GP practices will not cope with a second wave of Covid-19 unless practices receive more funding for costs, more support for staff and a reduction in bureaucracy, the BMA has warned in a new report.
The BMA’s GP Committee wants routine CQC inspections to stop and for QOF reporting to pause again, as happened during the first wave of the pandemic.
Its report said patient demand is rising rapidly as well as increased workload coming into practices from other parts of the NHS.
Yet funding has not been ‘sufficiently broad’ to cover all costs incurred by practices.
This along with changing government messaging means ‘patient expectations are much increased and often unable to be matched by what practices are realistically able to deliver’.
With daily cases of Covid-19 remaining worryingly high, the GPC has outlined a series of measures that need to be put in place this Winter including:
- Occupational health services for all staff
- Practices to be supplied PPE free of charge
- Expanding the Covid Support Fund and extending it until March 2021.
- Provision of equipment to facilitate home working
- Funding for structural changes to surgery buildings to allow for improved social distancing and infection control
- A suspension of routine CQC inspections and QOF as well as a reduction in bureaucracy
- Support for practices to continue digital triage and consultations while ensuring there is always the option of a face-to-face appointment when clinically necessary
- No redeployments of GP trainees working in primary care into secondary care
- Increase and prioritise access to Covid-19 swab tests for all NHS staff and their families
- New emergency laws to protect healthcare professionals from medicolegal disputes and investigations for difficult clinical decisions made in good faith during the pandemic
Dr Richard Vautrey, BMA GP committee chair, said GPs and their teams had worked incredibly hard during the height of the pandemic and had rapidly reconfigured their ways of working to ensure that they could continue to care for patients.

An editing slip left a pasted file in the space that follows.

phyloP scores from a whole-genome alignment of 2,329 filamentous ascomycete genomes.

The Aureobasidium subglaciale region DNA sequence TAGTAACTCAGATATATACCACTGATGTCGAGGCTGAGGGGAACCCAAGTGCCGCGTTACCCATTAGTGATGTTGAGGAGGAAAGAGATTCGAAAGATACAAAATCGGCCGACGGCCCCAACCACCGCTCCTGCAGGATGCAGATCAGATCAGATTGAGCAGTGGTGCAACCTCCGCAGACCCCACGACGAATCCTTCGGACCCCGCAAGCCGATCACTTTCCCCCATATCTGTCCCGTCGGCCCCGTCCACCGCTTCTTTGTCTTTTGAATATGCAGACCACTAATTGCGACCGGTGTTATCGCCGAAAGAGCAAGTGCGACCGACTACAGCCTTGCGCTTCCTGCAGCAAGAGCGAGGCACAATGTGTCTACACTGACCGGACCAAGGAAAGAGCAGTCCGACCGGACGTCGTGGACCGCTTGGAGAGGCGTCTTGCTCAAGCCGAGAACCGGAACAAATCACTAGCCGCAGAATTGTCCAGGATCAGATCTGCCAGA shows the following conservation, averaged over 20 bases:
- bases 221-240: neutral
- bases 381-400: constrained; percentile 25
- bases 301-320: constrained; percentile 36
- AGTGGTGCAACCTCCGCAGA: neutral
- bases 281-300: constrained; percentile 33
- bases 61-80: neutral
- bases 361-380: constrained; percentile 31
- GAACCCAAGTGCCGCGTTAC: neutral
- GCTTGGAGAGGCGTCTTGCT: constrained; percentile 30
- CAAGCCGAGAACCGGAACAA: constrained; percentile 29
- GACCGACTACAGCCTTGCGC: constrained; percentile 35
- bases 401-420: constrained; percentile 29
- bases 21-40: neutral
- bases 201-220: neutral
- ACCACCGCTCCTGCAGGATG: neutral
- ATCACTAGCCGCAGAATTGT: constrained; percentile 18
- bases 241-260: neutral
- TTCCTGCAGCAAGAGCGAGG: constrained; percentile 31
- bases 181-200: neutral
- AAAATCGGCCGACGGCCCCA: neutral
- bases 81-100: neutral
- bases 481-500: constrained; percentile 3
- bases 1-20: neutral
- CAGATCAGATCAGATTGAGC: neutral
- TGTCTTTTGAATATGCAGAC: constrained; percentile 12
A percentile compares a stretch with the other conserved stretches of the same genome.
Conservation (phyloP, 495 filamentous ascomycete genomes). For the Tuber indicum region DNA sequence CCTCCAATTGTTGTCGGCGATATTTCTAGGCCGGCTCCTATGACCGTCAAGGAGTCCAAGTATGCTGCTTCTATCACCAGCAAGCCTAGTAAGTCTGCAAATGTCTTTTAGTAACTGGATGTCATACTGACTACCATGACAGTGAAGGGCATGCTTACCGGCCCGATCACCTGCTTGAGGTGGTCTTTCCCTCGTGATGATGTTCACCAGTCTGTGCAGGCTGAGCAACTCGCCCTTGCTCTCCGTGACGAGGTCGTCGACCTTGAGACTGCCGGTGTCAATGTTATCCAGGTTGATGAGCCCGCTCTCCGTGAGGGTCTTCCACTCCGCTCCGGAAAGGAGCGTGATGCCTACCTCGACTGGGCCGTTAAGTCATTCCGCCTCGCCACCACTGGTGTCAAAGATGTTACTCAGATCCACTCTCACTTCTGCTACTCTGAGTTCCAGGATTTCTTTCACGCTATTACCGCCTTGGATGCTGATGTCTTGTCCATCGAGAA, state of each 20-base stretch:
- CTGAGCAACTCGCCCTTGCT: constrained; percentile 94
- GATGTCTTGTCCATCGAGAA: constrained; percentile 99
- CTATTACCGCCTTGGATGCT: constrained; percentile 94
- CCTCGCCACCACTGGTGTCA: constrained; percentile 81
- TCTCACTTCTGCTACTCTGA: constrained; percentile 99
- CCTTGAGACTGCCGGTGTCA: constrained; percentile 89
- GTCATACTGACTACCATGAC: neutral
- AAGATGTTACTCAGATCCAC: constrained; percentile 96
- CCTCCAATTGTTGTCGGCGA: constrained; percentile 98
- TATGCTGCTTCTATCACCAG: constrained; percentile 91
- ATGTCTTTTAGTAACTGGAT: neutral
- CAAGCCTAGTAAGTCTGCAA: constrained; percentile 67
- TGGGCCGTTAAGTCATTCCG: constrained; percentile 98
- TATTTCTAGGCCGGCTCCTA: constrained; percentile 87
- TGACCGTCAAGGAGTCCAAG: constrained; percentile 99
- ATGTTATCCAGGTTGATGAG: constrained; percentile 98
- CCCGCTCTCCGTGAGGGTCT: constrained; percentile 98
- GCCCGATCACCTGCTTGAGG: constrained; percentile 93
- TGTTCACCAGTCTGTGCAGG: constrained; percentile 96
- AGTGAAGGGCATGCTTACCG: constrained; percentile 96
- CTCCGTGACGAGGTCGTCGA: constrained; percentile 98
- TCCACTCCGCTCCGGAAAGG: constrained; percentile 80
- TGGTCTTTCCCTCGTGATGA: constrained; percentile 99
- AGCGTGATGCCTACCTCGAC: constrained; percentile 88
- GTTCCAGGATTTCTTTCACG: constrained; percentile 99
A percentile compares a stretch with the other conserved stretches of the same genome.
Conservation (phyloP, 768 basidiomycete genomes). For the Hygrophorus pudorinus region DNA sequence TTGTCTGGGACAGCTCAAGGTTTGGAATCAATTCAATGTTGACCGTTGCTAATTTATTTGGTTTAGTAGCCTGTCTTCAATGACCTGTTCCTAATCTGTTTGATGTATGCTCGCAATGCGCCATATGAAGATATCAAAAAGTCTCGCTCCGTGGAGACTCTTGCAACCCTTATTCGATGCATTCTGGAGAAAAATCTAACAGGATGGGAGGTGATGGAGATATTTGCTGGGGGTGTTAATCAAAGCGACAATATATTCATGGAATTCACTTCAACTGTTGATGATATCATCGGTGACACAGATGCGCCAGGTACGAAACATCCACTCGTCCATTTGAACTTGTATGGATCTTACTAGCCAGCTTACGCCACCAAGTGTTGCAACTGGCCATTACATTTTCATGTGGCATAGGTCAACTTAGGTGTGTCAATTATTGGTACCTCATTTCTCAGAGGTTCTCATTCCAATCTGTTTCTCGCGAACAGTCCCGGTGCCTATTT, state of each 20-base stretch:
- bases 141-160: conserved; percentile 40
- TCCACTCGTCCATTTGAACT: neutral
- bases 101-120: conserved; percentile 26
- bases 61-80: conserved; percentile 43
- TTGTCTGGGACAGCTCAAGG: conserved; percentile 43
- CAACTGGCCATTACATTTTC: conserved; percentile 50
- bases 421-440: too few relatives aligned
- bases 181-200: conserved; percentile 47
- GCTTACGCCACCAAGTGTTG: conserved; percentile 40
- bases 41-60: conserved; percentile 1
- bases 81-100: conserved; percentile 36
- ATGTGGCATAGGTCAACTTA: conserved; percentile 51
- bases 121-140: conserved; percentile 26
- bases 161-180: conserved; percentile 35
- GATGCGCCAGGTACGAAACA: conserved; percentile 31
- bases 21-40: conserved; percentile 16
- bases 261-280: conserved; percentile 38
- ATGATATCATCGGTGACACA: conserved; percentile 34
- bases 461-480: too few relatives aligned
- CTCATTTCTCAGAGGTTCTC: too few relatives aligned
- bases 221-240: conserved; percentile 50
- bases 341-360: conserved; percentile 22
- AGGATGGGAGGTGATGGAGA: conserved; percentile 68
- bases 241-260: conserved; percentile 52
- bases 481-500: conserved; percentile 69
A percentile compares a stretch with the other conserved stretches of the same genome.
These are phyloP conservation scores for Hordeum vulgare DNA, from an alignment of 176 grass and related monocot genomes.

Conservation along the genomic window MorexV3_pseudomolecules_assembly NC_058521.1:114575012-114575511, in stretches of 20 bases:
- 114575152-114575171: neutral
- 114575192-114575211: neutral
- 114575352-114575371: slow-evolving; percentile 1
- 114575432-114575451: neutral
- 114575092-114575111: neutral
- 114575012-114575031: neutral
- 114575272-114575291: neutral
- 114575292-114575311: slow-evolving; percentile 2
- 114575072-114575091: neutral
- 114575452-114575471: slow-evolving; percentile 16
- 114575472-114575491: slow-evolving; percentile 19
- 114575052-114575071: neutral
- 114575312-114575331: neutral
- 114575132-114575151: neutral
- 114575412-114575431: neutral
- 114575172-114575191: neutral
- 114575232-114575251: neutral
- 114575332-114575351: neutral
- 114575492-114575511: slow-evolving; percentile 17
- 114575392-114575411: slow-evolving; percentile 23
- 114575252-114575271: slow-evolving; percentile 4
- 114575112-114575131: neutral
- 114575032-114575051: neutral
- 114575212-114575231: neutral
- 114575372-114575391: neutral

‘With the UK recording a record number of daily Covid cases yesterday, GPs, like all doctors, are extremely concerned that without decisive action now services will be overwhelmed if we see another spike in the coming weeks and months.
‘This means giving practices and the profession all they need – whether that’s an occupational health service similar to that already freely available to hospital workers so that staff get the vital risk assessments needed to protect them, or funding to extend surgery buildings to ensure social distancing and infection control measures are maintained, keeping patients and staff safe.’
He added it was vital that the Government and NHS England listened and implemented the measures urgently ‘to ensure that primary care can continue to operate safely through what looks to be an incredibly difficult winter’.
The report also called for clarity on how a Covid vaccination campaign would operate, and whether this might fall to general practice – and if so, what other workload would be removed, and what resource or support will be provided, to allow for this.
Other measures included a reduction in the number of appointments reserved for direct booking from NHS111 and CCAS into practices which are potentially making access worse for other patients presenting direct to practices.
And NHS providers must be held accountable for the duties they are contractually and legally required to carry out, the GPC report said, rather than transferring responsibilities to other parts of the NHS.